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How to Create an Image Grid, with CSS, for Your Blog’s Front Page

In another tutorial on how to customize the WordPress Twenty Twenty Theme with CSS only, now we create an image grid for our blog’s front page.

This is fun! As I mentioned on the first post of this series, there’s a lot you can do with blocks and CSS. For the Twenty Twenty Theme, so far we learned how to do the following:

An Image Grid, for me, is the cherry on top. This is how my home page looks now:

I tried to do this with columns and “Image” Blocks, but since the Twenty Twenty Theme is using Flex (which is great), I lost my patience trying to fix the margins, the widths and the way the images behave, so I found another way.

Instead of clickable images, I used “Headings” on the columns; and then with CSS I gave them background images. Would you like to try it?

You’re about to customize your homepage, so I strongly suggest you to close your blog using the Maintenance Mode.

Getting Ready

The grid will feature three images, ergo: three categories, posts or pages. So, we’ll start by doing the following:

  1. In your computer, open your Notes App, in plain text (we’ll use it to paste some links)
  2. In your WP Dashboard, go to pages and find the ID number of your home page; write that number in your note;
  3. Ask your self what do you want to feature. Copy the links and paste them in your note;
  4. One last question: Do you have images with the same size for your three links? If not, create them; for the Twenty Twenty Theme, the recommended size is 2000×1200 (and that’s what I used for my grid)
  5. Finally, upload the images, copy the resulting URLs and past them in your note.

That’s it. We’re ready to roll!

Step 1: Creating the Grid

Go to your home page, click on edit and:

  1. Add a “Columns” block
  2. For the layout, select two columns (as a result, the first column will appear highlighted)
  3. To your right, under Column Settings, give the first column a 60% width
  4. Below, click on “Advanced” (if it’s not expanded) and add the class first-grid-column
  5. Click on the second column (which now has a 40% width) and add the class second-grid-column

To the whole Block

  • Click on the border of the “Columns” Block, and give it the class cover-grid-wrapper;
  • From the toolbar, select “Full Width”

Step 2: Adding Heading Blocks in the Columns

On the first column:

  1. Click on the “+” button to add a “Heading” block (it will be automatically set as H2, which is ok, because your site’s title has an H1)
  2. In “Advanced”, add the class heading-one-one
  3. Write in the Heading Block what you want (in my example you’ll see “Category 1”
  4. Go to your note and copy the link you’ll use for this heading
  5. Back to the WP editor: select the heading text, click from the Toolbar on “link” (or press CMD + K, in MacOS)
  6. Paste the link and click on apply

On the second column:

  1. Repeat the same process, but give to the first heading the class heading-two-one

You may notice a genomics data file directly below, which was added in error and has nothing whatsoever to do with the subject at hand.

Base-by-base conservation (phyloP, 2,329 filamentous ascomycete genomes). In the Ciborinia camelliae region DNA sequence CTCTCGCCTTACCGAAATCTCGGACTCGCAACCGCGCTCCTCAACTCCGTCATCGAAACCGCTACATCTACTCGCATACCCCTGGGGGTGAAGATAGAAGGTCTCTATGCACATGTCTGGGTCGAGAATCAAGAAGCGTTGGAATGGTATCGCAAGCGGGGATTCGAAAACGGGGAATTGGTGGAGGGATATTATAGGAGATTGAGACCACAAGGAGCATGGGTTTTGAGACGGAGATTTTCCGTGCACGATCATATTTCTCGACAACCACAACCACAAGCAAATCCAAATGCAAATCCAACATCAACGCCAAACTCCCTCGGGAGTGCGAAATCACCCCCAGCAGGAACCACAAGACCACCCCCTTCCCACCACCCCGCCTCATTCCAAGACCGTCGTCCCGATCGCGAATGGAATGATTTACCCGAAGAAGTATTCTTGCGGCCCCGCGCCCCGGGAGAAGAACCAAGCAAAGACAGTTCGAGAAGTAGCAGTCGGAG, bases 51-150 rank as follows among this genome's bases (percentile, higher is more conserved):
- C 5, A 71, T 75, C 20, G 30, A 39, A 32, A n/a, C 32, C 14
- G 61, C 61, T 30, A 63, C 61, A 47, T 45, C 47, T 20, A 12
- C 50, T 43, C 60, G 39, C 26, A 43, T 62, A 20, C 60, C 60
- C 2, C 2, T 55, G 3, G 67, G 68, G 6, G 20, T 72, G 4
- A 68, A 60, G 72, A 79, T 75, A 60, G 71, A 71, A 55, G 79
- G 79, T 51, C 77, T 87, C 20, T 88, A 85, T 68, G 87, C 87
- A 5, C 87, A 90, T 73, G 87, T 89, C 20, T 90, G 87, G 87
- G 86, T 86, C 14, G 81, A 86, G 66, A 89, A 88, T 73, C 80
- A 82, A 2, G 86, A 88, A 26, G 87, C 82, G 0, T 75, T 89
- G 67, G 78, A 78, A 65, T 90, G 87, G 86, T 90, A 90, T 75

2. Then add a new heading block in this same column with the class heading-two-two

If you haven’t closed your blog, wait for the autosaving and then click on “Preview” without updating; if you closed it, update the page!

Click on Customize.

Step 3: Magic!

Here’s every single CSS snippet you need. As always, I’ve left comments so you can understand what you’re doing.

Please note you’ll need to replace text in six lines (with your post id numbers, and the URLs of your images)

/* ------------------------------------------------------------------------ */
/*	Cover Grid
/* ------------------------------------------------------------------------ */

/*Hide Text and Featured Image from Home*/
.post-YOURNUMBER header,
.post-YOURNUMBER .featured-media {
	display:none;
}

/*Remove the padding from Home*/
#post-YOURNUMBER .post-inner.thin {
	padding-top:0;
}


/*The block with .cover-grid-wrapper*/
.post-inner.thin .wp-block-columns.alignfull.cover-grid-wrapper {
	margin:0;
	padding:0;
}

/*Removing margins from cols*/
.post-inner.thin .first-grid-column,
.post-inner.thin .second-grid-column {
	margin:0;
}

/* Background settings for all */
.post-inner.thin .first-grid-column,
.post-inner.thin .second-grid-column h2.heading-two-one,
.post-inner.thin .second-grid-column h2.heading-two-two {
  background-repeat: no-repeat;
  background-size: cover; 
  background-position: center;
}

/*1st col: one heading*/
.post-inner.thin .first-grid-column {
	height:70vh;
	background-image: url("YOURfirstIMAGE.jpg");
}

/*2nd col: 1st heading*/
.post-inner.thin .second-grid-column h2.heading-two-one {
	height:35vh;
	margin:0;
	background-image: url("YOURsecondIMAGE.jpg"); 
}

/*2nd col: 2nd heading*/
.post-inner.thin .second-grid-column h2.heading-two-two {
	margin:0;
	height:35vh;
	background-image: url("YOURthirdIMAGE.jpg"); 
}

/*Let's make the headings look pretty*/
.heading-one-one {
	padding:0rem 3rem;
}
.heading-two-one,
.heading-two-two {
	padding:3rem;
}

h2.heading-one-one a,
h2.heading-two-one a,
h2.heading-two-two a {
	color:#fff;
	text-decoration:none;
	text-shadow:1px 3px #000;
}

And, that’s a wrap! Remember to hit “Publish” 😏

The Flex property will take care of the rest; the columns are set to be display in a row on desktop, and in columns on small devices.

Did you enjoy it? Give me a high-five with your subscription! And let me know how it worked for you! I’d love to see what you’ve done with this, and if you’ve improved it, your advice is more than welcome.

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By Laly

B.Ed, Lawyer, Writer. I write, I code, and I take pictures. My identity is unknown, I have #ADHD superpowers and I'm from Jupiter. Also, I blog about the boys in the band 🎧 at nkotbtheblog.com.

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